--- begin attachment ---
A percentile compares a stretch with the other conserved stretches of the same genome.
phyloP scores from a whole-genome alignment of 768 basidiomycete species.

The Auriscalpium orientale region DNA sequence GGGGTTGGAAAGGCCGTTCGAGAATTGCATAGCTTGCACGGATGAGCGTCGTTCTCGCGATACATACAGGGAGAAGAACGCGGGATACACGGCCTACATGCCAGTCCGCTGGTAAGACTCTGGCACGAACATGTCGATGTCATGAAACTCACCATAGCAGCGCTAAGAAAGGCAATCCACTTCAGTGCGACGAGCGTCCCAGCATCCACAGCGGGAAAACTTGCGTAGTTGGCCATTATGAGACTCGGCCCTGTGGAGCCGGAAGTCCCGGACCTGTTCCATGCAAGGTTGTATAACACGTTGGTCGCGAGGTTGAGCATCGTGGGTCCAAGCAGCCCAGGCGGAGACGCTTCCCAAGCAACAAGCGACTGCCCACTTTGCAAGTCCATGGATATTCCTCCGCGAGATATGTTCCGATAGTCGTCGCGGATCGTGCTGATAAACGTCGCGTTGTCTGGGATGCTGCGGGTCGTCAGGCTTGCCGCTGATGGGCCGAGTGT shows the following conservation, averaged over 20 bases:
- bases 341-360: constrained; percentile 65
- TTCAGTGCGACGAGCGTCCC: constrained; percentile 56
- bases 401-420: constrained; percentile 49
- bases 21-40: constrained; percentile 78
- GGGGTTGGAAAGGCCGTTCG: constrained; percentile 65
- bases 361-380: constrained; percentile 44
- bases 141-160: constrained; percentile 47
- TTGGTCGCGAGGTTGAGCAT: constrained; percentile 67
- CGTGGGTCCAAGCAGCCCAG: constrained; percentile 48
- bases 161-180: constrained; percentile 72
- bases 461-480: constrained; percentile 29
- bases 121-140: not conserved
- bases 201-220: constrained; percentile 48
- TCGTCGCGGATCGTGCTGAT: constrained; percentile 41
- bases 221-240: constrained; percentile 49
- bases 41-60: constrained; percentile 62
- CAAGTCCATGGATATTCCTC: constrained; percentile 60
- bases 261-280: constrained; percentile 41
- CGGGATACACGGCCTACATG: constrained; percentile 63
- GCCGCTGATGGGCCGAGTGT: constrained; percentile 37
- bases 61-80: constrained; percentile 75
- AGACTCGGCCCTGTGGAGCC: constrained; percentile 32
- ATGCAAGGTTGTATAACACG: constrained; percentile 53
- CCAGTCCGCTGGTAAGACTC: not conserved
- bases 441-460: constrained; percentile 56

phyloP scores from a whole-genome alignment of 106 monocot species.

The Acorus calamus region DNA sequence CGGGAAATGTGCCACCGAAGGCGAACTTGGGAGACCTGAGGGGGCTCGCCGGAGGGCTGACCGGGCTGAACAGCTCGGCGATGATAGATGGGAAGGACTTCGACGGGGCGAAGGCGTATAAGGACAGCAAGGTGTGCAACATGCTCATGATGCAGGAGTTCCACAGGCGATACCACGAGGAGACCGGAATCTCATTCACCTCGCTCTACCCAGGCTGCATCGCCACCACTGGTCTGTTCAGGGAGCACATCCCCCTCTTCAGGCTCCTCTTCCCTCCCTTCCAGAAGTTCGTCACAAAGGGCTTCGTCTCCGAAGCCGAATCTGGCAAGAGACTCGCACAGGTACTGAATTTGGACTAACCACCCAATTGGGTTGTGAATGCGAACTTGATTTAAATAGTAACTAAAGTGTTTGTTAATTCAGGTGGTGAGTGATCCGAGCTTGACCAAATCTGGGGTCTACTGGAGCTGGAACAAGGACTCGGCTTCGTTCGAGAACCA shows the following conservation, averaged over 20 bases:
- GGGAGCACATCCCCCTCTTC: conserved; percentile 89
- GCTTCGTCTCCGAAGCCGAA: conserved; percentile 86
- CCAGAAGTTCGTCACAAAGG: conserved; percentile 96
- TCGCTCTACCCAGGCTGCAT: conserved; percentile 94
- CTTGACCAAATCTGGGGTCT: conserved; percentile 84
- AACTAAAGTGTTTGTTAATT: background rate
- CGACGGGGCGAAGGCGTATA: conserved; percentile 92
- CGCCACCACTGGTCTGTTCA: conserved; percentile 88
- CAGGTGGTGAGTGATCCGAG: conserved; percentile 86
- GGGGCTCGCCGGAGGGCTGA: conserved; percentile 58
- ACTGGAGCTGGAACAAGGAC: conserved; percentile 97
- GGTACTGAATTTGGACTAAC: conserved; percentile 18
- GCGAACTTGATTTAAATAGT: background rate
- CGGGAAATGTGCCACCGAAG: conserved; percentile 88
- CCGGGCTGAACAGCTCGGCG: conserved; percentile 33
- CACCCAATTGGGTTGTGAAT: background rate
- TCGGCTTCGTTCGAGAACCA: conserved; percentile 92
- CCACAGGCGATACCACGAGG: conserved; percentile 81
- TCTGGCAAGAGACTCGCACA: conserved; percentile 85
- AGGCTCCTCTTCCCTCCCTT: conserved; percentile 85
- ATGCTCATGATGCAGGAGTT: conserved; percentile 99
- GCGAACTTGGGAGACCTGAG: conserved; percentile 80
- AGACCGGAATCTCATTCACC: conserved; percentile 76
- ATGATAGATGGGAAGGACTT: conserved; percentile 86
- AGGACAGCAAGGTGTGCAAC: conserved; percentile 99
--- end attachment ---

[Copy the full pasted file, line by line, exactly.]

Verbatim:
A percentile compares a stretch with the other conserved stretches of the same genome.
phyloP scores from a whole-genome alignment of 768 basidiomycete species.

The Auriscalpium orientale region DNA sequence GGGGTTGGAAAGGCCGTTCGAGAATTGCATAGCTTGCACGGATGAGCGTCGTTCTCGCGATACATACAGGGAGAAGAACGCGGGATACACGGCCTACATGCCAGTCCGCTGGTAAGACTCTGGCACGAACATGTCGATGTCATGAAACTCACCATAGCAGCGCTAAGAAAGGCAATCCACTTCAGTGCGACGAGCGTCCCAGCATCCACAGCGGGAAAACTTGCGTAGTTGGCCATTATGAGACTCGGCCCTGTGGAGCCGGAAGTCCCGGACCTGTTCCATGCAAGGTTGTATAACACGTTGGTCGCGAGGTTGAGCATCGTGGGTCCAAGCAGCCCAGGCGGAGACGCTTCCCAAGCAACAAGCGACTGCCCACTTTGCAAGTCCATGGATATTCCTCCGCGAGATATGTTCCGATAGTCGTCGCGGATCGTGCTGATAAACGTCGCGTTGTCTGGGATGCTGCGGGTCGTCAGGCTTGCCGCTGATGGGCCGAGTGT shows the following conservation, averaged over 20 bases:
- bases 341-360: constrained; percentile 65
- TTCAGTGCGACGAGCGTCCC: constrained; percentile 56
- bases 401-420: constrained; percentile 49
- bases 21-40: constrained; percentile 78
- GGGGTTGGAAAGGCCGTTCG: constrained; percentile 65
- bases 361-380: constrained; percentile 44
- bases 141-160: constrained; percentile 47
- TTGGTCGCGAGGTTGAGCAT: constrained; percentile 67
- CGTGGGTCCAAGCAGCCCAG: constrained; percentile 48
- bases 161-180: constrained; percentile 72
- bases 461-480: constrained; percentile 29
- bases 121-140: not conserved
- bases 201-220: constrained; percentile 48
- TCGTCGCGGATCGTGCTGAT: constrained; percentile 41
- bases 221-240: constrained; percentile 49
- bases 41-60: constrained; percentile 62
- CAAGTCCATGGATATTCCTC: constrained; percentile 60
- bases 261-280: constrained; percentile 41
- CGGGATACACGGCCTACATG: constrained; percentile 63
- GCCGCTGATGGGCCGAGTGT: constrained; percentile 37
- bases 61-80: constrained; percentile 75
- AGACTCGGCCCTGTGGAGCC: constrained; percentile 32
- ATGCAAGGTTGTATAACACG: constrained; percentile 53
- CCAGTCCGCTGGTAAGACTC: not conserved
- bases 441-460: constrained; percentile 56

phyloP scores from a whole-genome alignment of 106 monocot species.

The Acorus calamus region DNA sequence CGGGAAATGTGCCACCGAAGGCGAACTTGGGAGACCTGAGGGGGCTCGCCGGAGGGCTGACCGGGCTGAACAGCTCGGCGATGATAGATGGGAAGGACTTCGACGGGGCGAAGGCGTATAAGGACAGCAAGGTGTGCAACATGCTCATGATGCAGGAGTTCCACAGGCGATACCACGAGGAGACCGGAATCTCATTCACCTCGCTCTACCCAGGCTGCATCGCCACCACTGGTCTGTTCAGGGAGCACATCCCCCTCTTCAGGCTCCTCTTCCCTCCCTTCCAGAAGTTCGTCACAAAGGGCTTCGTCTCCGAAGCCGAATCTGGCAAGAGACTCGCACAGGTACTGAATTTGGACTAACCACCCAATTGGGTTGTGAATGCGAACTTGATTTAAATAGTAACTAAAGTGTTTGTTAATTCAGGTGGTGAGTGATCCGAGCTTGACCAAATCTGGGGTCTACTGGAGCTGGAACAAGGACTCGGCTTCGTTCGAGAACCA shows the following conservation, averaged over 20 bases:
- GGGAGCACATCCCCCTCTTC: conserved; percentile 89
- GCTTCGTCTCCGAAGCCGAA: conserved; percentile 86
- CCAGAAGTTCGTCACAAAGG: conserved; percentile 96
- TCGCTCTACCCAGGCTGCAT: conserved; percentile 94
- CTTGACCAAATCTGGGGTCT: conserved; percentile 84
- AACTAAAGTGTTTGTTAATT: background rate
- CGACGGGGCGAAGGCGTATA: conserved; percentile 92
- CGCCACCACTGGTCTGTTCA: conserved; percentile 88
- CAGGTGGTGAGTGATCCGAG: conserved; percentile 86
- GGGGCTCGCCGGAGGGCTGA: conserved; percentile 58
- ACTGGAGCTGGAACAAGGAC: conserved; percentile 97
- GGTACTGAATTTGGACTAAC: conserved; percentile 18
- GCGAACTTGATTTAAATAGT: background rate
- CGGGAAATGTGCCACCGAAG: conserved; percentile 88
- CCGGGCTGAACAGCTCGGCG: conserved; percentile 33
- CACCCAATTGGGTTGTGAAT: background rate
- TCGGCTTCGTTCGAGAACCA: conserved; percentile 92
- CCACAGGCGATACCACGAGG: conserved; percentile 81
- TCTGGCAAGAGACTCGCACA: conserved; percentile 85
- AGGCTCCTCTTCCCTCCCTT: conserved; percentile 85
- ATGCTCATGATGCAGGAGTT: conserved; percentile 99
- GCGAACTTGGGAGACCTGAG: conserved; percentile 80
- AGACCGGAATCTCATTCACC: conserved; percentile 76
- ATGATAGATGGGAAGGACTT: conserved; percentile 86
- AGGACAGCAAGGTGTGCAAC: conserved; percentile 99